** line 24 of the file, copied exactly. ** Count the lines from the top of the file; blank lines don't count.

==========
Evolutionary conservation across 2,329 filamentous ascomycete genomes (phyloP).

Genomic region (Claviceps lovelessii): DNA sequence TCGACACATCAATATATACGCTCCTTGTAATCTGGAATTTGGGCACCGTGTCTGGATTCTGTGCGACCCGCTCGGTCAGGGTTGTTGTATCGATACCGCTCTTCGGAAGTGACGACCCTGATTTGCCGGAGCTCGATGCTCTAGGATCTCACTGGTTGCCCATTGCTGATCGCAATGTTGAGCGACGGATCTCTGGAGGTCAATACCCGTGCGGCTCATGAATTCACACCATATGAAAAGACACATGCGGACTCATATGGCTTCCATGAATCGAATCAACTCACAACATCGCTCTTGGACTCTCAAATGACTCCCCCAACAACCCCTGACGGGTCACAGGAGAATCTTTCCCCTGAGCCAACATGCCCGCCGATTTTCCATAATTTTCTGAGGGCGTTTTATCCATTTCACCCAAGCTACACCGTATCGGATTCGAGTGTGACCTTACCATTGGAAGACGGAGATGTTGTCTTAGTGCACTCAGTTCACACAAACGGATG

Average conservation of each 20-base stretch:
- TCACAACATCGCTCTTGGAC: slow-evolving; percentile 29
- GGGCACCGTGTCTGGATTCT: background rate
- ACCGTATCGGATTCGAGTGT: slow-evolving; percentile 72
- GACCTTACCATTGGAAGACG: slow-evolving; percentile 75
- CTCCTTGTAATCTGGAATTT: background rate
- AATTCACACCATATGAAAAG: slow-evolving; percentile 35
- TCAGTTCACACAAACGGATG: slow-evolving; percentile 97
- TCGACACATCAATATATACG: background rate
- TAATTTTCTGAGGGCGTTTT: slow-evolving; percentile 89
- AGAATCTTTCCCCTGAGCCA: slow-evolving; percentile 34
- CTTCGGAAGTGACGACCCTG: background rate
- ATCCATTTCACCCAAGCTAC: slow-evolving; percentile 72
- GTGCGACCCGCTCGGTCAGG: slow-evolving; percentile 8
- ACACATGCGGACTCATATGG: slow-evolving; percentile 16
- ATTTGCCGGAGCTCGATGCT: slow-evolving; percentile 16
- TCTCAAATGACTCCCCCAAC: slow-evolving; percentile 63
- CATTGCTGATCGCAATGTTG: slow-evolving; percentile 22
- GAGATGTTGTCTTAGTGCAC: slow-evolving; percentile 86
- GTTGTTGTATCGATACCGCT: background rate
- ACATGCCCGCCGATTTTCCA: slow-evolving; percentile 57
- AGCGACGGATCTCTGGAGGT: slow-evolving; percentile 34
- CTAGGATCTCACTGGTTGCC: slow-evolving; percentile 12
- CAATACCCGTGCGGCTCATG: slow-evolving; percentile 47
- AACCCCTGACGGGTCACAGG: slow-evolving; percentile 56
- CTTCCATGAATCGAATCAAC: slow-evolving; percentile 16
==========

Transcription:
- AGCGACGGATCTCTGGAGGT: slow-evolving; percentile 34